Evidence-informed policy – it’s a wonderful thing. But just how widespread is it? The ‘Show your workings’ report from the Institute of Government (and collaborators Sense About Science and the Alliance for Useful Evidence) has asked this question and concluded… not very. It states “there [are] few obvious political penalties for failing to base decision on the best available evidence”. I have to say that as a civil servant this rings true. It’s not that people don’t use evidence – actually most civil servants, at least where I work, do. But there are not good systems in place to distinguish between people who have systematically looked at the full body of evidence and appraised its strengths and weaknesses – and those who have referenced a few cherry-picked studies to back up their argument.
The problem for those scrutinising decision making – parliament, audit bodies and, in the case of development, the Independent Commission for Aid Impact – is that if you are not a topic expert it can be quite hard to judge whether the picture of evidence presented in a policy document does represent an impartial assessment of the state of knowledge. The IoG authors realised this was a problem quite early in their quest – and came up with a rather nifty solution. Instead of trying to decide if decisions are based on an unbiased assessment of evidence, they simply looked at how transparent decision makers had been about how they had appraised evidence.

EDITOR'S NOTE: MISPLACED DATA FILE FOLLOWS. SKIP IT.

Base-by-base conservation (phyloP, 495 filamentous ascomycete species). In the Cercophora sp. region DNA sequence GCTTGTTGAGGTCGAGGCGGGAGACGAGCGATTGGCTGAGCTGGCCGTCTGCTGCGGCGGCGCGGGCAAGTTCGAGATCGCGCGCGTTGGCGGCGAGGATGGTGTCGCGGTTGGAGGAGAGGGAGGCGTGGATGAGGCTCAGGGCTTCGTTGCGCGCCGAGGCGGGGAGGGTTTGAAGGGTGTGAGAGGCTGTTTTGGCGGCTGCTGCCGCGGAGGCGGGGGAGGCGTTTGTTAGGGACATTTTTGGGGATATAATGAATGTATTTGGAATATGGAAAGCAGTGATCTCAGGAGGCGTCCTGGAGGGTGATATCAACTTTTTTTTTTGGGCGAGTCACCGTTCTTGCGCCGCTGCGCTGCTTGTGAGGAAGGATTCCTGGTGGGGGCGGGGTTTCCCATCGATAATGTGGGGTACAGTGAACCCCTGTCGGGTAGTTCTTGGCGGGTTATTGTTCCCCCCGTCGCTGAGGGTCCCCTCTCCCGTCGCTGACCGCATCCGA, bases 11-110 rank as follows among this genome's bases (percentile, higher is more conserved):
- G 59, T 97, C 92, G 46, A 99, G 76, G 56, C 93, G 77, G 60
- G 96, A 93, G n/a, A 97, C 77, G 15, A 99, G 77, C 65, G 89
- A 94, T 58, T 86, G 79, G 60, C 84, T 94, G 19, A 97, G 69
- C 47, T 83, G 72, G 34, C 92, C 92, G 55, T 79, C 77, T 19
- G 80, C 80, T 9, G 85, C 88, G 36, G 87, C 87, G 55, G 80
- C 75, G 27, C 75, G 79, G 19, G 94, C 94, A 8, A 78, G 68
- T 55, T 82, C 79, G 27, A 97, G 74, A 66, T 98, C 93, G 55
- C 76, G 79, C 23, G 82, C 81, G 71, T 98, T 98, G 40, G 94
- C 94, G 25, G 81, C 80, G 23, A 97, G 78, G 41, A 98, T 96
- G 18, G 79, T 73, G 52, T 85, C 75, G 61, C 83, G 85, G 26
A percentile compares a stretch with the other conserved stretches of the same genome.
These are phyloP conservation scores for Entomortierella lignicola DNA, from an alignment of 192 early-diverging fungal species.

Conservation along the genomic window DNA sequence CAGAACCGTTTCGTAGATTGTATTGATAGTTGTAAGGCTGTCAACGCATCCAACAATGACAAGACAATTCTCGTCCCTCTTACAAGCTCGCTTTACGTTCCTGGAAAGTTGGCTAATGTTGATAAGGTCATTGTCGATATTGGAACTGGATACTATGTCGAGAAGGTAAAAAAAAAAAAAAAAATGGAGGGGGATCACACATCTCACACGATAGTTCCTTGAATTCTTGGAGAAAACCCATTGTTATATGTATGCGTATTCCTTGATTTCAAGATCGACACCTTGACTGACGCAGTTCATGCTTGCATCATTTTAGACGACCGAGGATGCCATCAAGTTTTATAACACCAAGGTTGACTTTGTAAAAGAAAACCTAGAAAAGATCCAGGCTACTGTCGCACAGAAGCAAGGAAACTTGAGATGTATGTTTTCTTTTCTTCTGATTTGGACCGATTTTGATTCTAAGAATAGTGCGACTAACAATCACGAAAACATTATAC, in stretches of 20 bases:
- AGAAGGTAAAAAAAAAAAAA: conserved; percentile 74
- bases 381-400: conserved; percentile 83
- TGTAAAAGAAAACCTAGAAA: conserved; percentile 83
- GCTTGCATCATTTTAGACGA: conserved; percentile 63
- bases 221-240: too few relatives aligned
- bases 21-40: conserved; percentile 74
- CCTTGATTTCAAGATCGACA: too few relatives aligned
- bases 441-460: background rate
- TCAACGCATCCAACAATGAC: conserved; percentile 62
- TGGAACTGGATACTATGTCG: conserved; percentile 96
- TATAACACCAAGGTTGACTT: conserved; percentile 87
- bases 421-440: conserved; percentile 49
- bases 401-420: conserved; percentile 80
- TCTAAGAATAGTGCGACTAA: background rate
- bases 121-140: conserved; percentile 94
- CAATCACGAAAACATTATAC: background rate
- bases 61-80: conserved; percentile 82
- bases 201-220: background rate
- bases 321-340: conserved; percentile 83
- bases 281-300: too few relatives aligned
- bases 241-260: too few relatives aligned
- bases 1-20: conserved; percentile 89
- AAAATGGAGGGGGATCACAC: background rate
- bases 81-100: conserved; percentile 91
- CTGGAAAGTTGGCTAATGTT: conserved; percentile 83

Now, on the evidence supply side there has been some great work to drive up transparency. In the medical field, Ben Goldacre is going all guns blazing after pharmaceutical companies to get them to clean up their act. In international development, registers of evaluations are appearing and healthy debates are emerging on the nature of pre-analysis plans. This is vitally important – if evaluators don’t declare what they are investigating and how, it is far too easy for them to not bother publishing findings which are inconvenient – or to try multiple types of analysis until, by chance, one gives them a more agreeable answer.
But as the report shows, and as others have argued elsewhere, there has been relatively little focus on transparency on the ‘demand’ side. And by overlooking this, I think that we might have been missing a trick. You see, it turns out that the extent to which a policy document explicitly sets out how evidence has been gathered and appraised is a rather good proxy for systematic evidence appraisal. And the IoG’s hypothesis is that if you could hold decision makers to account for their evidence transparency, you could go some way towards improving the systematic use of evidence to inform decision makers.
The report sets out a framework which can be used to assess evidence transparency. As usual, I have a couple of tweaks I would love to see. I think it would be great if the framework included more explicitly an assessment of the search strategy used to gather the initial body of evidence – and perhaps rewarded people for making use of existing rigorous synthesis products such as systematic reviews. But in general, I think it is a great tool and I really hope the IoG et al. are successful in persuading government departments – and crucially those who scrutinise them – to make use of it.